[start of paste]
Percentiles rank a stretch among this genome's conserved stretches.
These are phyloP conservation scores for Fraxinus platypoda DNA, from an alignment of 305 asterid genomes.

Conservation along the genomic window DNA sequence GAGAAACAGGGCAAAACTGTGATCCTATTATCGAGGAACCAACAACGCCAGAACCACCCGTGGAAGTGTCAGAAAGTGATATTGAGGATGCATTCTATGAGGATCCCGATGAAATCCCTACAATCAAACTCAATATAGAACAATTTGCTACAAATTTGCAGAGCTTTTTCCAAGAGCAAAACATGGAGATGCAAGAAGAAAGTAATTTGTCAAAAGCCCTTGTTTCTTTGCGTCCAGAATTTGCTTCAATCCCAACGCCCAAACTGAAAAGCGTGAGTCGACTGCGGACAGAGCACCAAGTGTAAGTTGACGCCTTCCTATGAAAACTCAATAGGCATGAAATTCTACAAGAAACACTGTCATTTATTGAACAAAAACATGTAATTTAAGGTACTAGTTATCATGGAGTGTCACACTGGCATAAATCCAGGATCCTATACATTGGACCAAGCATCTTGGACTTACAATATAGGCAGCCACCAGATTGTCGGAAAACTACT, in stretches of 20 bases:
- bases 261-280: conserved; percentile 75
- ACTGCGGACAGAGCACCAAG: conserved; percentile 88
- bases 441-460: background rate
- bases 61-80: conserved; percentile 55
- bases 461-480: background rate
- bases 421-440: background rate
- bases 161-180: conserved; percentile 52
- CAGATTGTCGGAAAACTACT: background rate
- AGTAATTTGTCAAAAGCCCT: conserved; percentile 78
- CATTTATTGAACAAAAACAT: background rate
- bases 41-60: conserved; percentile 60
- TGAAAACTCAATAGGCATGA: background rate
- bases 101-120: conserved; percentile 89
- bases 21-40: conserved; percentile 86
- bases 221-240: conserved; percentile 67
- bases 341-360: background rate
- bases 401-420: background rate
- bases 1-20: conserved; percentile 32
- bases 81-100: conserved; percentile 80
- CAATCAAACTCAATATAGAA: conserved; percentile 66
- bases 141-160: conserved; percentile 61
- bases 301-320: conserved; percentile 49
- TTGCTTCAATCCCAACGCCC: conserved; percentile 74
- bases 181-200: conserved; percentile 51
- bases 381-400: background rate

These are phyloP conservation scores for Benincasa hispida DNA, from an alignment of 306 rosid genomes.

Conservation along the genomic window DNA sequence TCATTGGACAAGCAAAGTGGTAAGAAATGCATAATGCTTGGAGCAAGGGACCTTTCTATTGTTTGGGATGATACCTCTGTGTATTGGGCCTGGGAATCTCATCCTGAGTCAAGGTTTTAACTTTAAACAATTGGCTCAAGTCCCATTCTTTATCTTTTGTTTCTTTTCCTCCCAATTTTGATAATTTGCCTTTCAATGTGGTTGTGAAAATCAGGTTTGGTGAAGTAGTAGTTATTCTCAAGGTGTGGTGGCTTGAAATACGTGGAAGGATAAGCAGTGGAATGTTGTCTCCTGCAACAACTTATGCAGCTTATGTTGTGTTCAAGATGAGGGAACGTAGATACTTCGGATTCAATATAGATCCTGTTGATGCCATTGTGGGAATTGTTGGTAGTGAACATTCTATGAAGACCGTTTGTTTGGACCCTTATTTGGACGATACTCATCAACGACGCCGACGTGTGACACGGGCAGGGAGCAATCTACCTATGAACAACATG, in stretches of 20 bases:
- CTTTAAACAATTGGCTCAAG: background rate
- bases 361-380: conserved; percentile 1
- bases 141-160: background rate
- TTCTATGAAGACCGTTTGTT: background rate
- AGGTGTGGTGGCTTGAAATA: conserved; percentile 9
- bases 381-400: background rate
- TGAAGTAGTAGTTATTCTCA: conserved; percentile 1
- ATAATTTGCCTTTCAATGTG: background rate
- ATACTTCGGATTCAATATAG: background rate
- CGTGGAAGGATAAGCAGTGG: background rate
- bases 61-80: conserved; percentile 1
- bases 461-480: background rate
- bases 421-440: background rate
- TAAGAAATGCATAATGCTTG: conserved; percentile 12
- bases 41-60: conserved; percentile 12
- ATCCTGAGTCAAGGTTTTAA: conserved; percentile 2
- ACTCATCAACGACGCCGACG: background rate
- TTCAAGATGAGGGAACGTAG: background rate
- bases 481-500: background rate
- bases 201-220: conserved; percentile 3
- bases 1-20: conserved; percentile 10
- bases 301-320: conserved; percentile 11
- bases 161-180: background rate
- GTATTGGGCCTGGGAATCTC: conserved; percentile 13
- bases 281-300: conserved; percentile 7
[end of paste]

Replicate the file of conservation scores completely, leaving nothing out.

Percentiles rank a stretch among this genome's conserved stretches.
These are phyloP conservation scores for Fraxinus platypoda DNA, from an alignment of 305 asterid genomes.

Conservation along the genomic window DNA sequence GAGAAACAGGGCAAAACTGTGATCCTATTATCGAGGAACCAACAACGCCAGAACCACCCGTGGAAGTGTCAGAAAGTGATATTGAGGATGCATTCTATGAGGATCCCGATGAAATCCCTACAATCAAACTCAATATAGAACAATTTGCTACAAATTTGCAGAGCTTTTTCCAAGAGCAAAACATGGAGATGCAAGAAGAAAGTAATTTGTCAAAAGCCCTTGTTTCTTTGCGTCCAGAATTTGCTTCAATCCCAACGCCCAAACTGAAAAGCGTGAGTCGACTGCGGACAGAGCACCAAGTGTAAGTTGACGCCTTCCTATGAAAACTCAATAGGCATGAAATTCTACAAGAAACACTGTCATTTATTGAACAAAAACATGTAATTTAAGGTACTAGTTATCATGGAGTGTCACACTGGCATAAATCCAGGATCCTATACATTGGACCAAGCATCTTGGACTTACAATATAGGCAGCCACCAGATTGTCGGAAAACTACT, in stretches of 20 bases:
- bases 261-280: conserved; percentile 75
- ACTGCGGACAGAGCACCAAG: conserved; percentile 88
- bases 441-460: background rate
- bases 61-80: conserved; percentile 55
- bases 461-480: background rate
- bases 421-440: background rate
- bases 161-180: conserved; percentile 52
- CAGATTGTCGGAAAACTACT: background rate
- AGTAATTTGTCAAAAGCCCT: conserved; percentile 78
- CATTTATTGAACAAAAACAT: background rate
- bases 41-60: conserved; percentile 60
- TGAAAACTCAATAGGCATGA: background rate
- bases 101-120: conserved; percentile 89
- bases 21-40: conserved; percentile 86
- bases 221-240: conserved; percentile 67
- bases 341-360: background rate
- bases 401-420: background rate
- bases 1-20: conserved; percentile 32
- bases 81-100: conserved; percentile 80
- CAATCAAACTCAATATAGAA: conserved; percentile 66
- bases 141-160: conserved; percentile 61
- bases 301-320: conserved; percentile 49
- TTGCTTCAATCCCAACGCCC: conserved; percentile 74
- bases 181-200: conserved; percentile 51
- bases 381-400: background rate

These are phyloP conservation scores for Benincasa hispida DNA, from an alignment of 306 rosid genomes.

Conservation along the genomic window DNA sequence TCATTGGACAAGCAAAGTGGTAAGAAATGCATAATGCTTGGAGCAAGGGACCTTTCTATTGTTTGGGATGATACCTCTGTGTATTGGGCCTGGGAATCTCATCCTGAGTCAAGGTTTTAACTTTAAACAATTGGCTCAAGTCCCATTCTTTATCTTTTGTTTCTTTTCCTCCCAATTTTGATAATTTGCCTTTCAATGTGGTTGTGAAAATCAGGTTTGGTGAAGTAGTAGTTATTCTCAAGGTGTGGTGGCTTGAAATACGTGGAAGGATAAGCAGTGGAATGTTGTCTCCTGCAACAACTTATGCAGCTTATGTTGTGTTCAAGATGAGGGAACGTAGATACTTCGGATTCAATATAGATCCTGTTGATGCCATTGTGGGAATTGTTGGTAGTGAACATTCTATGAAGACCGTTTGTTTGGACCCTTATTTGGACGATACTCATCAACGACGCCGACGTGTGACACGGGCAGGGAGCAATCTACCTATGAACAACATG, in stretches of 20 bases:
- CTTTAAACAATTGGCTCAAG: background rate
- bases 361-380: conserved; percentile 1
- bases 141-160: background rate
- TTCTATGAAGACCGTTTGTT: background rate
- AGGTGTGGTGGCTTGAAATA: conserved; percentile 9
- bases 381-400: background rate
- TGAAGTAGTAGTTATTCTCA: conserved; percentile 1
- ATAATTTGCCTTTCAATGTG: background rate
- ATACTTCGGATTCAATATAG: background rate
- CGTGGAAGGATAAGCAGTGG: background rate
- bases 61-80: conserved; percentile 1
- bases 461-480: background rate
- bases 421-440: background rate
- TAAGAAATGCATAATGCTTG: conserved; percentile 12
- bases 41-60: conserved; percentile 12
- ATCCTGAGTCAAGGTTTTAA: conserved; percentile 2
- ACTCATCAACGACGCCGACG: background rate
- TTCAAGATGAGGGAACGTAG: background rate
- bases 481-500: background rate
- bases 201-220: conserved; percentile 3
- bases 1-20: conserved; percentile 10
- bases 301-320: conserved; percentile 11
- bases 161-180: background rate
- GTATTGGGCCTGGGAATCTC: conserved; percentile 13
- bases 281-300: conserved; percentile 7